Search This Blog

Saturday, June 11, 2011

The Two Sides of Banjul

By Abdoulie Nget

n entry into Gambia’s capital city, Banjul, commuters are now greeted with elevated view of saluting golden lights, which reads: “Welcome to the City of Lights.”
Unveiled at President Jammeh’s well celebrated 46 birthday anniversary, the recent street lightening of Banjul - from the Denton Bridge through to the Arch 22 and McCarthy square now 22 July Square roundabout – is hailed by some people as a tremendous facelift to The Gambia’s largely underdeveloped capital city.
Built in 1996, the impressive 35m tall Arch 22, which offers expansive views over the city also have its elephant pillars wrapped in golden lights.
The Daily News finds out that, already, the place is attracting some business activities, especially for photographers who no longer have to move about in search of beautiful spots to take pictures of their clients.

“It is very nice to see such a development in our country,” Sheik Cham, a photographer found taking pictures of clients using the Arch 22 as background told The Daily News.
“Before, we use to carry our cameras to go round in search of beautiful spots. But now, we just hang around here to take pictures because the decorations on the Arch 22 offers a beautiful background.”
Cham described the development as a positive move, noting that they have been having increased income ever since. 
Some Senegalese youths on vacation in Gambia were also intrigued by the development as they were seen posed for pictures at the Arch 22.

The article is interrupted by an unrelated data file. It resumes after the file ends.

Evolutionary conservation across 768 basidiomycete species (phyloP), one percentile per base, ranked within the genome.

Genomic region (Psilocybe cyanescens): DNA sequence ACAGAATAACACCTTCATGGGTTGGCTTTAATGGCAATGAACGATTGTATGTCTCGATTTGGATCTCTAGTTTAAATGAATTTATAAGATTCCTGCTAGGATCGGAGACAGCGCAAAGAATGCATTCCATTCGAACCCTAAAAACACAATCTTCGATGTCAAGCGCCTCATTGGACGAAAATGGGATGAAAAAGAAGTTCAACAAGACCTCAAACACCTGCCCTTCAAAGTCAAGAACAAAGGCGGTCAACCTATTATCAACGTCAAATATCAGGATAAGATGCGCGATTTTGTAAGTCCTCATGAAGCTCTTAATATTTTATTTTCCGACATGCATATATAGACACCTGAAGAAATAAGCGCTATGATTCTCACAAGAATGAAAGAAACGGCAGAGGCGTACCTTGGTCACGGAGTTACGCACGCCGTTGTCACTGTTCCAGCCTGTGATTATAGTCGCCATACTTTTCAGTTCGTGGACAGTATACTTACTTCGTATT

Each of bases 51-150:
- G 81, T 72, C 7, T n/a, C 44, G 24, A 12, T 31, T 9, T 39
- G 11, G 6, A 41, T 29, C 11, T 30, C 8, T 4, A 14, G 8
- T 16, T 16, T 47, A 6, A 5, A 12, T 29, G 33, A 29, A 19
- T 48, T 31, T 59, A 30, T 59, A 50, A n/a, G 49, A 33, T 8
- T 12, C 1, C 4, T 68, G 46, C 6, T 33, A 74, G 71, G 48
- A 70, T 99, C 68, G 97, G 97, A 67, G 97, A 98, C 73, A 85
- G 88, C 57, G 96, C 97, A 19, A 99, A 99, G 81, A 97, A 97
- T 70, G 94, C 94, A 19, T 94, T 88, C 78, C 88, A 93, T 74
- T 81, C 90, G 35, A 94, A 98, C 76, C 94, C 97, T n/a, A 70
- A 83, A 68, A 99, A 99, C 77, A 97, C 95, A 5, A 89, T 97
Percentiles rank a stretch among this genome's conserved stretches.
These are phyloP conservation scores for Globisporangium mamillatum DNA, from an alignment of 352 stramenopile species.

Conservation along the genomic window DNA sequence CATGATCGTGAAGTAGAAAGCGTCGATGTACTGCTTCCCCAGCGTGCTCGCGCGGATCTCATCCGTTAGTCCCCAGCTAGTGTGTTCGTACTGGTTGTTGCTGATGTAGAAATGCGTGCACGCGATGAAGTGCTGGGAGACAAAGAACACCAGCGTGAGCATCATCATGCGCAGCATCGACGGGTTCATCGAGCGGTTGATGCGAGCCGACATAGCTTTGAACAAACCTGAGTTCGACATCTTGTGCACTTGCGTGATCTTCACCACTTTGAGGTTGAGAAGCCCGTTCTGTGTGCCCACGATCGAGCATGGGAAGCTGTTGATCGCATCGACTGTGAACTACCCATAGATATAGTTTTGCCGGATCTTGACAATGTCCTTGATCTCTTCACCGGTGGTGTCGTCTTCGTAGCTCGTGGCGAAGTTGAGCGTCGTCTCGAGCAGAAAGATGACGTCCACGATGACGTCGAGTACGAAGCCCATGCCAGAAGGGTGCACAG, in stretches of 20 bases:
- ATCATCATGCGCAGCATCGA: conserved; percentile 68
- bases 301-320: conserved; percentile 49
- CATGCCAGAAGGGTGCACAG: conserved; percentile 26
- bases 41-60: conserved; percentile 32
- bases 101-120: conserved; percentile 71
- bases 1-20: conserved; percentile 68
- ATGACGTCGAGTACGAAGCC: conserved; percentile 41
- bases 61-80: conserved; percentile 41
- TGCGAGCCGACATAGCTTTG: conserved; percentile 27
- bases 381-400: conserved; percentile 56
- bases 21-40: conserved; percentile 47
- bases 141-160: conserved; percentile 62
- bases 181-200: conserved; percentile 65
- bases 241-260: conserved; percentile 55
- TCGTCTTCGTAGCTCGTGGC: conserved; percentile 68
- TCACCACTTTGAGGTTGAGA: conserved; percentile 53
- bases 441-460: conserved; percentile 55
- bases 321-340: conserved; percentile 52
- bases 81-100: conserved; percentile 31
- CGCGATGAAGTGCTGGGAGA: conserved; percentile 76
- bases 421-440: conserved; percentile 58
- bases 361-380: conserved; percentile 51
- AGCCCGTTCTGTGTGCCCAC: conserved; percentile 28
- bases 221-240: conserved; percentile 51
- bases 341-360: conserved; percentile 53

“Though there are decorations in the city of Dakar, but not like this one in Banjul,” said Amadou Mballow.
“It came at a right time as it gives image to the city of Banjul, and I can say all Gambians are and will be proud if they see such a development in their coun

try,”  remarked Alieu Faye, a Banjulian, who thanked the Jammeh administration for the development.
However, beyond the beautiful scenery in that small part of Banjul lies another side of Banjul where inhabitants are in fury over growing mosquitoes’ infestation, poor sanitation and poor drainage systems.
Although the deputy Mayor of Banjul told GRTS that city of Banjul is among the cleanest cities in the world, many Banjulians interviewed by The Daily News find his statement unbelievable.
“You could see lights everywhere in the streets when entering into Banjul, but you would be caught by surprise to see the poor living conditions if you go just a litter further into Banjul,” said Aisha Bah, a native.
With the rains dropping soon, Banjulians are concerned about the seemingly inevitable flooding and other rain related disasters as not much, if any improvement is done to alleviate risk to rain-related disasters. 

“We have been facing many difficulties during the rainy seasons and even anticipating the worst this upcoming rainy season. Water runs in and out of our compounds every rainy season,” Madam Bah said.
Mbye Jobe, a tailor residing at No. 12 Wellesley Street also raised similar concerns and yet he believes his area is far better off than other parts in Banjul,
For Baboucarr Ceesay of Pignard Street, they are exposed to malaria due to stagnant waters during the rainy season.
 “I have been living in this street for a long time now. There is a big gutter running from Pignard Street to Ranking Street with huge amount of water during rains and it remains stagnant during the dry season. This puts us at the mercy of mosquitoes,” he added.
He appealed to the government through the Banjul City Council to help those living in unbearable conditions in some parts of Banjul.

No comments:

Post a Comment